What We See In The Woods, Part 4: The Nemeton

What We See In The Woods, Part 4: The Nemeton

Lost in the woods —but how could he be? This wood was not big enough to lose anything in. Just walk straight in any direction and you would be out of it in five minutes. He had been walking straight for half an hour now, or at least he thought so. Perhaps he was walking in circles. No matter how hard he tried to keep an eye on where the sun was behind the canopy, he was being deflected. That must be it.

Keep the sun to the right, he thought, and wasn’t there something about the side of the tree the moss grows on? The north side. Or the south side. Trying to remember, he noticed a dog standing a few metres away, looking at him.

He stopped and assessed the problem. The dog did not look aggressive, but it was not wagging its tail either. Those stories about the spectral black dog came to mind, but this dog was a dusty grey colour. It looked like a wolf, but there had been no wolves in these woods for four centuries or more. Just a big grey dog.

‘Hey boy,’ he said.

The dog turned and walked away. Jacob followed, convinced that it would show him the way out. Dogs rescued people. This one would rescue him — though he was in very little actual peril, lost in a small wood.

‘It’s just that the trees all look the same,’ he said out loud.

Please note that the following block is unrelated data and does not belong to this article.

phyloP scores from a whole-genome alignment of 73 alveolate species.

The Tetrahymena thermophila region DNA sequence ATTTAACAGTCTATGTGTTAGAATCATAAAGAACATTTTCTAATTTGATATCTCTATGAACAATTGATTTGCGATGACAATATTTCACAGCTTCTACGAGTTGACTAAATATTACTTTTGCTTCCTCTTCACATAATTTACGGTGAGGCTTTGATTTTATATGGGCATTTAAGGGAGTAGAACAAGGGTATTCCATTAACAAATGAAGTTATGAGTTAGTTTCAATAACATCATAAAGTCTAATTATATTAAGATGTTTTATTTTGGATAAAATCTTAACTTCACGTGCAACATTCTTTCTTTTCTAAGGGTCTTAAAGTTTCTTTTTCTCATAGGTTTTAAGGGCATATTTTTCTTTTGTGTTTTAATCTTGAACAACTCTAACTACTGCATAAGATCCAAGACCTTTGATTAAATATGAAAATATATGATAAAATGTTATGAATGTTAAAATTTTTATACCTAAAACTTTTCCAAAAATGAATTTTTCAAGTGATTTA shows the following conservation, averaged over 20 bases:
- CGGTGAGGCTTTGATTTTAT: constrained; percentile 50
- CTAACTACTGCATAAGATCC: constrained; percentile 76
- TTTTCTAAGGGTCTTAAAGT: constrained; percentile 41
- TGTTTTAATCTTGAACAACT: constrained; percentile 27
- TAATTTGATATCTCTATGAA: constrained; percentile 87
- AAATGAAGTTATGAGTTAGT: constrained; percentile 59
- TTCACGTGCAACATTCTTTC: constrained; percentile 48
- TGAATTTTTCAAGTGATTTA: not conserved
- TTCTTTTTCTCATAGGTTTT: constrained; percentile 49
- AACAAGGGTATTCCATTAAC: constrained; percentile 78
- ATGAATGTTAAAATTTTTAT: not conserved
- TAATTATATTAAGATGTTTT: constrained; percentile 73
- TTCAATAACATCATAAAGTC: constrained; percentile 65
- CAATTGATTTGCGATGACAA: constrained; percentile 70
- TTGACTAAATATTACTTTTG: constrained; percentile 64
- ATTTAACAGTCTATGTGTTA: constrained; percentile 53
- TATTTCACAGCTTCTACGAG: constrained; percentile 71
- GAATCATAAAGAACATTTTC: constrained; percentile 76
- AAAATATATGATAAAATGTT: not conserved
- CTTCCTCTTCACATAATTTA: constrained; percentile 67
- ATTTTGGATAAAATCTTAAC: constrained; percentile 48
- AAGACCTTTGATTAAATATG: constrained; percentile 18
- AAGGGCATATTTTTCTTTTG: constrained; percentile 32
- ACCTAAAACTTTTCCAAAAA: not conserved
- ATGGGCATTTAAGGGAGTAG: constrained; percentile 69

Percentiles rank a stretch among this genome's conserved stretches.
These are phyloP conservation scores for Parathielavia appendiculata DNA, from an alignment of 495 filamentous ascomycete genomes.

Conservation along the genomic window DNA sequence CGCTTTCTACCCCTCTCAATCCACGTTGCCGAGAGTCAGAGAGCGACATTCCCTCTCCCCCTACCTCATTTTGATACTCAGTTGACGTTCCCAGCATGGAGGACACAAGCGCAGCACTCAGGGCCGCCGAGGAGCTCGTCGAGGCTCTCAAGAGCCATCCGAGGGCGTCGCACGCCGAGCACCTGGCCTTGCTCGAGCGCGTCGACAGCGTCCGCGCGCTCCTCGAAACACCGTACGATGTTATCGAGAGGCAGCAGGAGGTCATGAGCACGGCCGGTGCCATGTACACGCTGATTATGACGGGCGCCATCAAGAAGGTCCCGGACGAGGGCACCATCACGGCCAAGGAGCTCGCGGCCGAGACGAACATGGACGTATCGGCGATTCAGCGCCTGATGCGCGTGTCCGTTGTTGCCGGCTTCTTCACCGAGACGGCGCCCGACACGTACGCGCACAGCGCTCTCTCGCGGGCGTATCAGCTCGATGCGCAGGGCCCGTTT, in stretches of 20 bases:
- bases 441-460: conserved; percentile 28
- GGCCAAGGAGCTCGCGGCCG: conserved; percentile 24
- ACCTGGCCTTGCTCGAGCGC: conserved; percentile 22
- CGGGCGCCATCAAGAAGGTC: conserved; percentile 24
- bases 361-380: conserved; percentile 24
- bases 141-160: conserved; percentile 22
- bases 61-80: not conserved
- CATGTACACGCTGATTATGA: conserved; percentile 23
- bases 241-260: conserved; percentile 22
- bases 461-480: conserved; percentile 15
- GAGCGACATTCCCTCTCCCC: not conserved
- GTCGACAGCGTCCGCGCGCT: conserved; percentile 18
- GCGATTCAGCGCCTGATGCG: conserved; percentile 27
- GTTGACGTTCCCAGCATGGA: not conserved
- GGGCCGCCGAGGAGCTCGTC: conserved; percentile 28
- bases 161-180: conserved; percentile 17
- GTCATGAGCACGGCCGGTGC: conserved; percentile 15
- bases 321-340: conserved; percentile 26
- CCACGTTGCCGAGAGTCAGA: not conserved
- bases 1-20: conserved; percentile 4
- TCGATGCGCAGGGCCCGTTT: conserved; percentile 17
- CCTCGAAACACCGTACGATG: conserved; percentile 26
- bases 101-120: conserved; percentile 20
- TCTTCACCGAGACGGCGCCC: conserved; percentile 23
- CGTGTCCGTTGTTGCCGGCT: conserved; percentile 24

Then everything changed.

There was a clearing filled with bright sunlight. The dog stopped at the centre of it and looked back at him. Jacob stepped into the light.

The clearing was roughly rectangular without any small trees or bushes. Grass grew in the sunlight. Jacob stood at one of the short sides of the rectangle and at the other, directly opposite him, stood what appeared to be the trunk of a massive dead tree. He looked up into the sky, but could not see the top of it.

He looked down again, and the dog was gone without a sound. Alone in the clearing, he felt compelled to approach the tree trunk. Laying his hands on the warm reddish wood, he felt vibration. Pressing his face and then his right ear to the tree, he heard a rushing sound inside, as of sap pumping upwards to an invisible canopy. The tree was not dead at all. It was enormous and he — he was tiny, insignificant.

Pressing himself close to the tree, he wanted to be absorbed into it, to live here forever, feeling the sap rushing through his veins.

He kicked off his shoes and began to climb. The wood was smooth and shiny, but Jacob was no longer human. His body became supple and sinous, his hands and feet stuck to the wood and allowed him to climb, to go on climbing, up and up until he reached the branches and leaves and fruit that were somewhere far above.

Walking back home in the late evening sunlight, Jacob felt the joy of life in his bones. He was smiling, thinking what a beautiful day, what a strange dream.

As he put his key into the lock, the door was pulled open and his wife was there, crying. His brother and sister were behind her. They were talking all at once, pulling him into the house, touching him.